The event builds on the first Cisco Veterans Corporate Technology Day held last year at Cisco’s Research Triangle Park campus in North Carolina. The Veterans Enablement and Troop Support (VETS) employee resource group hosted 30 soldiers, spouses and caregivers from the Ft. Bragg Warrior Transition. The day was a great success with many rewards for all parties involved. Click video below to hear from participants of last year’s event:
This year’s Cisco Veterans’ Technology Day will take place on October 18, 2011 at the following Cisco locations in partnership with Wounded Warriors Project and Futures Inc.:
“Successful transitions are about attitude, ambition and placing the mission first. As we have done our entire military careers; never accept defeat, never quit and never leave a fallen comrade and to make this point clear, this is why I am here today. I have been in your seat, I have experienced many of the emotions you are going through and can provide you hope and encouragement that the future is yours for the taking.”
Credit: Wiliam McMillian
Kim Ringeisen, Director of Engineering at Cisco, spoke last month at the Wounded Warriors Project graduation ceremony for the Transition Training Academy at Fort Bragg, North Carolina. An 11-year veteran of the US Army, Ringeisen, was the keynote speaker for a 100 person graduating class of transitioning soldiers.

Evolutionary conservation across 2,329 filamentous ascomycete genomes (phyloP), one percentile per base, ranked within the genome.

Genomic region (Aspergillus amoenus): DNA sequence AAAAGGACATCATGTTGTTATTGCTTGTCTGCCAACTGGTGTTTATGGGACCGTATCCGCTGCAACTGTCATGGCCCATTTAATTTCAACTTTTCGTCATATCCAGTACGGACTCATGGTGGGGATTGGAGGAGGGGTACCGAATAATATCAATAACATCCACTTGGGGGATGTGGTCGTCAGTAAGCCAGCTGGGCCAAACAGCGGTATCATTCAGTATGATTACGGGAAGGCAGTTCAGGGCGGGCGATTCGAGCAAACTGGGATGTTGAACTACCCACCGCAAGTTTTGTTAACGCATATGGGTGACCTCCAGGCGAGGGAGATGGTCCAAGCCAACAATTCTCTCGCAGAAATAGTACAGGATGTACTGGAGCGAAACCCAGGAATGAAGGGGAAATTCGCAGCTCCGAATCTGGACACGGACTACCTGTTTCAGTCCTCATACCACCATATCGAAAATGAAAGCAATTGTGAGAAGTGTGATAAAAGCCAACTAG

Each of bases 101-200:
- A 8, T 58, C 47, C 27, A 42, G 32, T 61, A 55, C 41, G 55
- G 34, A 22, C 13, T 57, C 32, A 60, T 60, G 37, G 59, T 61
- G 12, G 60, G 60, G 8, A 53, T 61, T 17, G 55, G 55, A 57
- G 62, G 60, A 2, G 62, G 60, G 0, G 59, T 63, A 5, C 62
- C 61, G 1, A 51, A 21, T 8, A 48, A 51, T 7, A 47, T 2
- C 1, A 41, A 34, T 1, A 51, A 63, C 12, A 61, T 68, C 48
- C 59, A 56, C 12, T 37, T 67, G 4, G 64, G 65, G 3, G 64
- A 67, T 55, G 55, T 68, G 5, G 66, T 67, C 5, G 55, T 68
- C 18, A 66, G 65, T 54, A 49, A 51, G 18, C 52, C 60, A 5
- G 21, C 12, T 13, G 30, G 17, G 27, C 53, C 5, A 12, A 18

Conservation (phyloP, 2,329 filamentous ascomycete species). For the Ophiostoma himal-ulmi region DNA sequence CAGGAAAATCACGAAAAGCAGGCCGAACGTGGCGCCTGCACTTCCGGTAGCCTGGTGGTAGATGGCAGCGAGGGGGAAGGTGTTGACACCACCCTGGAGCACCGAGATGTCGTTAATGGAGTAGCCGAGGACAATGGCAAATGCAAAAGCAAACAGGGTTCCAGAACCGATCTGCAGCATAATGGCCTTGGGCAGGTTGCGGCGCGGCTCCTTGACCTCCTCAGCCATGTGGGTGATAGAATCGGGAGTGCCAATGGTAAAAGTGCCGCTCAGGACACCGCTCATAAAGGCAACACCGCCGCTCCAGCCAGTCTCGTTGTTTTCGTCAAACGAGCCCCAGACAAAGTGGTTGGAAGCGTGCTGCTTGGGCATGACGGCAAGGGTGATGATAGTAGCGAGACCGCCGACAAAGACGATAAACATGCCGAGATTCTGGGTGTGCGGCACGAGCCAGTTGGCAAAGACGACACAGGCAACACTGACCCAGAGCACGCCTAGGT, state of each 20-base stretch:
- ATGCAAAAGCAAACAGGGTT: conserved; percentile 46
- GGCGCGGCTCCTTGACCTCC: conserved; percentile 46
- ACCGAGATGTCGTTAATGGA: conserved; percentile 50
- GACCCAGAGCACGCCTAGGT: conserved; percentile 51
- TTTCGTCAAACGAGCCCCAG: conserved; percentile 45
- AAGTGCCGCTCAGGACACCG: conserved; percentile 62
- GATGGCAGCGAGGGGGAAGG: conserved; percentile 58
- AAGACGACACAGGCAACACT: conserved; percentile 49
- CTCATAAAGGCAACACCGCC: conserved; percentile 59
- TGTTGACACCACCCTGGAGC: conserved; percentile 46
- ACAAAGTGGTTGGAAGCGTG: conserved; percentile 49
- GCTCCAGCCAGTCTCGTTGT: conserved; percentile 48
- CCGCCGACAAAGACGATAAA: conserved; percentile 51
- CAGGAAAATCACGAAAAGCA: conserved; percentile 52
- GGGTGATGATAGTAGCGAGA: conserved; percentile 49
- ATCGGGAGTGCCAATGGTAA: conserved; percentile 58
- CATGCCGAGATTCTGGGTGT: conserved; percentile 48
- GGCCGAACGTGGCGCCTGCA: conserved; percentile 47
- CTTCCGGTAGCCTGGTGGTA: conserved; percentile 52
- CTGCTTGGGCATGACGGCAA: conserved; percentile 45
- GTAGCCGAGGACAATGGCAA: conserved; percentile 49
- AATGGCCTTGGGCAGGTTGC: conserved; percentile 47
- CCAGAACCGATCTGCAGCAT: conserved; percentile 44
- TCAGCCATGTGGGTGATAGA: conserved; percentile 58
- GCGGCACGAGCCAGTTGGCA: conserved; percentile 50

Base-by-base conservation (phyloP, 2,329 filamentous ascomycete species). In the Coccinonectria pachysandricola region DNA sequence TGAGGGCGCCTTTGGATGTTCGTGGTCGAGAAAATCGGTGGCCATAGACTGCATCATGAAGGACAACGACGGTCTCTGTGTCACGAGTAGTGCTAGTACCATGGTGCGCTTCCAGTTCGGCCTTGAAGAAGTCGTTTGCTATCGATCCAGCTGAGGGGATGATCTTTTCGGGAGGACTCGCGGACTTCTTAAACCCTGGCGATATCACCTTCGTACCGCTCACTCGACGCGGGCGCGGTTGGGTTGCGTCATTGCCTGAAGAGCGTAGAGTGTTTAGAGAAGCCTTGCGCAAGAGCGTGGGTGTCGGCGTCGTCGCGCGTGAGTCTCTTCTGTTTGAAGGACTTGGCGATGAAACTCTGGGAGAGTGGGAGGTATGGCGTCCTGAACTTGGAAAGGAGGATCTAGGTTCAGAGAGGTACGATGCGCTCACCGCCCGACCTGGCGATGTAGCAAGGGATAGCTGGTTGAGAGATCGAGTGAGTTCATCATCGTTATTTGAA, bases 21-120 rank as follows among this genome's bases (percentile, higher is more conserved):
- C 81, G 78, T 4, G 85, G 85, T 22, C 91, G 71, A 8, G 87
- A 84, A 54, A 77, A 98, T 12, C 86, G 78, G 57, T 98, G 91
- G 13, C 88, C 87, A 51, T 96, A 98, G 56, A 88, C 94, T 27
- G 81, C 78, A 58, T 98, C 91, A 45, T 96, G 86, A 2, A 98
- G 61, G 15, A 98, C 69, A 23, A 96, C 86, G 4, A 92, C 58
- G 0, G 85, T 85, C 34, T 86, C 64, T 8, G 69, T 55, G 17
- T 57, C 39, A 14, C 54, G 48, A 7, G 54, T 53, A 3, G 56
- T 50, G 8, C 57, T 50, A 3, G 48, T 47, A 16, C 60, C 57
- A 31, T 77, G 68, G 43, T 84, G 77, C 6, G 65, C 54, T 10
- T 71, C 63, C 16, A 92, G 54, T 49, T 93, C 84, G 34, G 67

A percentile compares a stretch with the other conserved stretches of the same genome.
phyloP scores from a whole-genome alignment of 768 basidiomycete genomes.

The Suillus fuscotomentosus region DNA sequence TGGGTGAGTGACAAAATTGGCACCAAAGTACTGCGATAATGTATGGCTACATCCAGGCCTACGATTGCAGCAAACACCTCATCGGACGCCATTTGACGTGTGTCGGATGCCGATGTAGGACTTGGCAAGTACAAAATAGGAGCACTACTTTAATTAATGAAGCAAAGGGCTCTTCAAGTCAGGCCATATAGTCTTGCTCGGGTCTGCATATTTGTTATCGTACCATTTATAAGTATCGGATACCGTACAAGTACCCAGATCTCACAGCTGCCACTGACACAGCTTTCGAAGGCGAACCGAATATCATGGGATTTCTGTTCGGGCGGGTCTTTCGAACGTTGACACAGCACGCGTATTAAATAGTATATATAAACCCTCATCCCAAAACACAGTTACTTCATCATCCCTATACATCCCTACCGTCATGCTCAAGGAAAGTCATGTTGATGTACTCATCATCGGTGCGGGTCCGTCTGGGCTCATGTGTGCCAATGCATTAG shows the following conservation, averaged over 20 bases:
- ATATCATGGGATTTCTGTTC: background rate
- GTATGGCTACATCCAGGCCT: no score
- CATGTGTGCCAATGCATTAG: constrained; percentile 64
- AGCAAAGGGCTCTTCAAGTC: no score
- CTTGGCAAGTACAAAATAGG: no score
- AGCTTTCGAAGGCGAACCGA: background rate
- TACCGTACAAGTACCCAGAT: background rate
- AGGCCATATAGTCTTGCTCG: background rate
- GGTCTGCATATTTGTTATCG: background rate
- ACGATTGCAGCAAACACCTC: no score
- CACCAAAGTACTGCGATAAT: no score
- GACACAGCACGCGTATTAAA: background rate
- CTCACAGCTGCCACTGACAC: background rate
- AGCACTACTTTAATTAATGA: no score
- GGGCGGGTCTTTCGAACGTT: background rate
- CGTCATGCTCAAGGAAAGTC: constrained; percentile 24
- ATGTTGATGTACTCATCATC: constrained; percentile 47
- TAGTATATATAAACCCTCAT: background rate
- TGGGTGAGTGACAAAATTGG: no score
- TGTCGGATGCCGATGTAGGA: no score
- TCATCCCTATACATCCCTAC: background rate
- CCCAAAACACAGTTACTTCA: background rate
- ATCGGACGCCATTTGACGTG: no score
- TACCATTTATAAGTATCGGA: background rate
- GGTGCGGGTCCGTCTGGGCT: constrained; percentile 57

Also with him were Dale Robbins and Marissa Gaithers, members of Cisco’s Veterans Enablement and Troop Support Employee Resource Group.
“Soldiers today are very highly trained in their chosen discipline and in core values that the military instills on every soldier who has served, you have the competitive advantage, you have the spirit that many corporations seek.
“The Military is all about transitions, this is not new… You do not just arrive and you’re done, no! You will always improve your position, train and ensure your personal and team readiness, even if that team is you and your wife or partner. Do not let this transition rattle you, even though for some it will feel like deploying to a foreign land where nothing is familiar, questioning along the way, “will I make it?”, “is their hope for me?”, “how can I compete with the college grads?”, “ I’m in combat arms, but want to be a Network engineer, is this possible?”
“Keep in mind in that foreign land that you are entering, there are hundreds of thousands of veterans already there that can assist you in some form or another.”
About 27 percent of veterans age 20 to 24 are unemployed, according to recent statistics from the Labor Dept. Transitioning to civilian life is challenging. Ringeisen recounted his own experience: Read More »
Another initiative that Cisco’s Inclusion and Diversity Ambassador Network is helping to drive is Reverse Mentoring. This is a formalised program where an executive or senior manager is mentored by an individual contributor in the company. In other words, our individual contributor (the Mentor) is mentoring an executive (the Mentee).